A monitoring team has shown through satellite imagery that a sector of southeastern Peru’s Bahuaja Sonene National Park is likely experiencing deforestation due to the country’s illicit cultivation of coca, the key precursor ingredient used for producing cocaine.
Illegal coca cultivation is an ongoing problem for Peruvian protected areas.
The far-flung nature of the park area makes it hard for authorities to effectively supervise and view new developments such as airstrips.
A new airstrip recently identified in a protected national park in the Peruvian Amazon indicates that deforestation stemming from the country’s coca cultivation is continuing to take a serious toll on important portions of the area’s primary forest.
Monitoring of the Andean Amazon Project (MAAP), a web portal devoted to presenting information and analysis on important ecological news in the region, has shown through satellite imagery that a sector of southeastern Peru’s Bahuaja Sonene National Park is likely experiencing deforestation due to the country’s illicit cultivation of coca, the key precursor ingredient used for producing cocaine.
MAAP pointed to the construction of a new airstrip built between May and June of this year as evidence that coca was to blame for the forest loss.
“It is characteristic of an airstrip designed for a single engine plane,” MAAP wrote, drawing attention to the fact that such small planes are often used to transport coca leaves. “It is worth noting that there are no native communities in this area.”
Furthermore, MAAP indicated that the area in which the airstrip was constructed lies on protected land reserved for wildlife conservation.
“The direct ecological impact of the airstrip isn’t the issue,” said Matt Finer, a research specialist with the Amazon Conservation Association (ACA). “The issue is that it signifies that illegal coca cultivation, which is a major driver of deforestation, remains active in an important Amazonian national park.”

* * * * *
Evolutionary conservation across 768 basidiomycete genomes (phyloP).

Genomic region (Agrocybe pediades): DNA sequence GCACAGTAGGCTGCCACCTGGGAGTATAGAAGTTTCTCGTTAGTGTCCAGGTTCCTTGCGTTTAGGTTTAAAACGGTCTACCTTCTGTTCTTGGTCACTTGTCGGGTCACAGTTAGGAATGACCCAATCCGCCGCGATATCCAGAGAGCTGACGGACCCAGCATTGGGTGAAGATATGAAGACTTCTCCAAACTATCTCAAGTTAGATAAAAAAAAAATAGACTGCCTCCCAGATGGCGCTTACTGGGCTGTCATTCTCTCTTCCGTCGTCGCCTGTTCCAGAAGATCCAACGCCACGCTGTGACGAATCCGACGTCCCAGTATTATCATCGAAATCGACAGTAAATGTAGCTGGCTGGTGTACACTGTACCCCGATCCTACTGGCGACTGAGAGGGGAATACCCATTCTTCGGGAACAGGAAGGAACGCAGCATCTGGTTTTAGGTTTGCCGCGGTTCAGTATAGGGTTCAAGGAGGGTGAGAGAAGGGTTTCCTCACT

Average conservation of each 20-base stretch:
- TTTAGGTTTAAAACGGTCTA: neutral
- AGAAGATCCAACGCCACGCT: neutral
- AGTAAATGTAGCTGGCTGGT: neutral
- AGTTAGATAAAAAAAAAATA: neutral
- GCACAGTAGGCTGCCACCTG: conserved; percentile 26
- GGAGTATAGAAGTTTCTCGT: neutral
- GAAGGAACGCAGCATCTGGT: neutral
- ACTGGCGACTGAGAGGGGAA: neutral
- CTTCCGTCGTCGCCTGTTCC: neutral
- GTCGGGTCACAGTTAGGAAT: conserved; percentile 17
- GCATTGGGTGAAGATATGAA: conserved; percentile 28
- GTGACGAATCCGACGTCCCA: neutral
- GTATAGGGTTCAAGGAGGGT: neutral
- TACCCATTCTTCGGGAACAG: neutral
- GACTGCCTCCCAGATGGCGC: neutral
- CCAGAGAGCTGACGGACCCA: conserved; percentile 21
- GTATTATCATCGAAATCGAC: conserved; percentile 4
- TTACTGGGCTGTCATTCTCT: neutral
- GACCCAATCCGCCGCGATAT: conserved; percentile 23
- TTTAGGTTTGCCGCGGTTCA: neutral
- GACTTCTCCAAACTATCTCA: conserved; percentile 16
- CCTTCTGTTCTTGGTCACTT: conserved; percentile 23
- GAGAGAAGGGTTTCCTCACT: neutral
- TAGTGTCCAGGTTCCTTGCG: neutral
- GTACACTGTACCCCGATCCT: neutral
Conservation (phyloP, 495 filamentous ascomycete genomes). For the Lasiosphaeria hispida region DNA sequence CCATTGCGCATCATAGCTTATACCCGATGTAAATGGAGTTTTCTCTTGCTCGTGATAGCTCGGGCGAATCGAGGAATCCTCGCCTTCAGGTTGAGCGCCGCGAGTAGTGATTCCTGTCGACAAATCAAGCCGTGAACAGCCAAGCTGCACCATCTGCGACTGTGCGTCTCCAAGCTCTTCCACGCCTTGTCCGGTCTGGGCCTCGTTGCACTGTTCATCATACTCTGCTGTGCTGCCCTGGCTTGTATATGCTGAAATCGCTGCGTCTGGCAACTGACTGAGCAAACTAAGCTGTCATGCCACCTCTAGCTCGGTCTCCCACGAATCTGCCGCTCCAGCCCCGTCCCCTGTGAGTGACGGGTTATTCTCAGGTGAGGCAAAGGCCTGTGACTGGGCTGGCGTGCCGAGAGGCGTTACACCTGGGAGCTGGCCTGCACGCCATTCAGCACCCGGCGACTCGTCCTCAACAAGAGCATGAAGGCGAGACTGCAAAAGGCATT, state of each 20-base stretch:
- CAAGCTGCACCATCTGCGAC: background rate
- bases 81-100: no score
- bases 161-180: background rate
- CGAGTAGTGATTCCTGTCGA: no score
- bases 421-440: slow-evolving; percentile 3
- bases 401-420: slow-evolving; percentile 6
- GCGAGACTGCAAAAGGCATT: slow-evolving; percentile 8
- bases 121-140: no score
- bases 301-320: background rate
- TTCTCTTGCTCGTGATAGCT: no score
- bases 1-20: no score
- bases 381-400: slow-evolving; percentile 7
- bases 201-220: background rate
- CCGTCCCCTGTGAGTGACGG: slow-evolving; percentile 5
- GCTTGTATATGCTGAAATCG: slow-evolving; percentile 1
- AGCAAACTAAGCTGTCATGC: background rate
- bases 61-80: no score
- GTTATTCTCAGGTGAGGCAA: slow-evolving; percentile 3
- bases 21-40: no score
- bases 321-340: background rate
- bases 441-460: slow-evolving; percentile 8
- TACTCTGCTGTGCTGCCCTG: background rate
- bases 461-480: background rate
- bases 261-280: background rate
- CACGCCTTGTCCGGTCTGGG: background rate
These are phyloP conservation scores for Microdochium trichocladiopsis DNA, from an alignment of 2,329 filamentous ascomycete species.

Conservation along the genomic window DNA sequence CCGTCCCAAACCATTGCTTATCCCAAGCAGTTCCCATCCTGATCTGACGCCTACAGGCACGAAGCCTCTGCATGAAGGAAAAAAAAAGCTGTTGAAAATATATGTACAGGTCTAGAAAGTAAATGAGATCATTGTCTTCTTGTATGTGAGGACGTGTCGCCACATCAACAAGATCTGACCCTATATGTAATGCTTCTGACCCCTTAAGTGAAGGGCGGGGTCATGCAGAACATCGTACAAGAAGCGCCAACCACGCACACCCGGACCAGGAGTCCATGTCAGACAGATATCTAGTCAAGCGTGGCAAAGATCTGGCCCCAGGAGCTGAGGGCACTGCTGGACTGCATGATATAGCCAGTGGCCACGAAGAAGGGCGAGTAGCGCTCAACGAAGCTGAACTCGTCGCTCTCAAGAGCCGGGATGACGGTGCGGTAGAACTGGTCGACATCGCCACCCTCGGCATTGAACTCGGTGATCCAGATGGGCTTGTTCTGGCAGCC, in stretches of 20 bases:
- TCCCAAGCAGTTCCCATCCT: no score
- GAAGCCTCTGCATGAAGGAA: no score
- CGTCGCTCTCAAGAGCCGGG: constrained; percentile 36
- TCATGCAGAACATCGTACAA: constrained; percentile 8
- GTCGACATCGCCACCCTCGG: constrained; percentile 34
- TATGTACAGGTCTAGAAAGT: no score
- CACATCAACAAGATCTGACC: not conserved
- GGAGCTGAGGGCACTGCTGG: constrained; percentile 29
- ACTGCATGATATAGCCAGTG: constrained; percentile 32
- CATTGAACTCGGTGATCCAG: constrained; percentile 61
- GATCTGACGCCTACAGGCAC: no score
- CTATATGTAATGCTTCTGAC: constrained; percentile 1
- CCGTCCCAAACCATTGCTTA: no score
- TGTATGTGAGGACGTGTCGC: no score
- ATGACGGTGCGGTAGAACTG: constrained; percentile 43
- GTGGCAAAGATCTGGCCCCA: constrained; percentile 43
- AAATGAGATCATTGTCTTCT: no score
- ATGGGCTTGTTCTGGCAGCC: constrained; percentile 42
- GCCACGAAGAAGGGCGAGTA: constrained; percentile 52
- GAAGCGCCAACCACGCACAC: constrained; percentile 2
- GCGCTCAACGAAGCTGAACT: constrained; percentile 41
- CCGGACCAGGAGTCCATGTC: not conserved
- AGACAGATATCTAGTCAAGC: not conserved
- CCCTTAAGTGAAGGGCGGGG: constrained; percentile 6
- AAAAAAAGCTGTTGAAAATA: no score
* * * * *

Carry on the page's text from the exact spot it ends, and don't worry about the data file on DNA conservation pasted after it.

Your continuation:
According to a report by the United Nations Office on Drugs and Crime (UNODC), coca cultivation in Peru dropped to 42,900 hectares in 2014, compared to the 49,800 hectares recorded in 2013 — a decrease of 13.9 percent.
Still, while increased agricultural and livestock activities have encroached on forests, coca cultivation remains a threat in Bahuaja Sonene National Park and other areas in Peru such as the new Sierra del Divisor National Park. MAPP previously reported on the extent of deforestation in the park’s Colorado sector: the group estimated that from 2001 to 2014, over 530 hectares were cut down in the confines of this section of the park, as well as 1,170 in the surrounding buffer zone.
“This sector [referred to as Inambari-Tambopata in the UN report]… also has a high density of coca, with 108 hectares on the interior of Bahuaja Sonene National Park and 1,610 hectares in the buffer zone, likely making it one of the major drivers of the observed deforestation,” MAAP wrote.
In response to MAAP’s findings, SERNANP (the Peruvian protected areas agency) admitted that due to pests destroying crops such as oranges and coffee, some farmers had “no choice” but to plant coca. However, the agency pledged in a statement to more closely monitor the situation and begin coca eradication efforts.
Finer noted that the far-flung nature of the park area made it hard for authorities to effectively supervise and view new developments such as airstrips, but added that satellite images were extremely helpful in the fight against illicit coca production.
“This area is very remote, so it is not easy for authorities to spot,” he said. “That is the power of using high-resolution satellite imagery, though. Now we can spot these clearings and report to authorities.”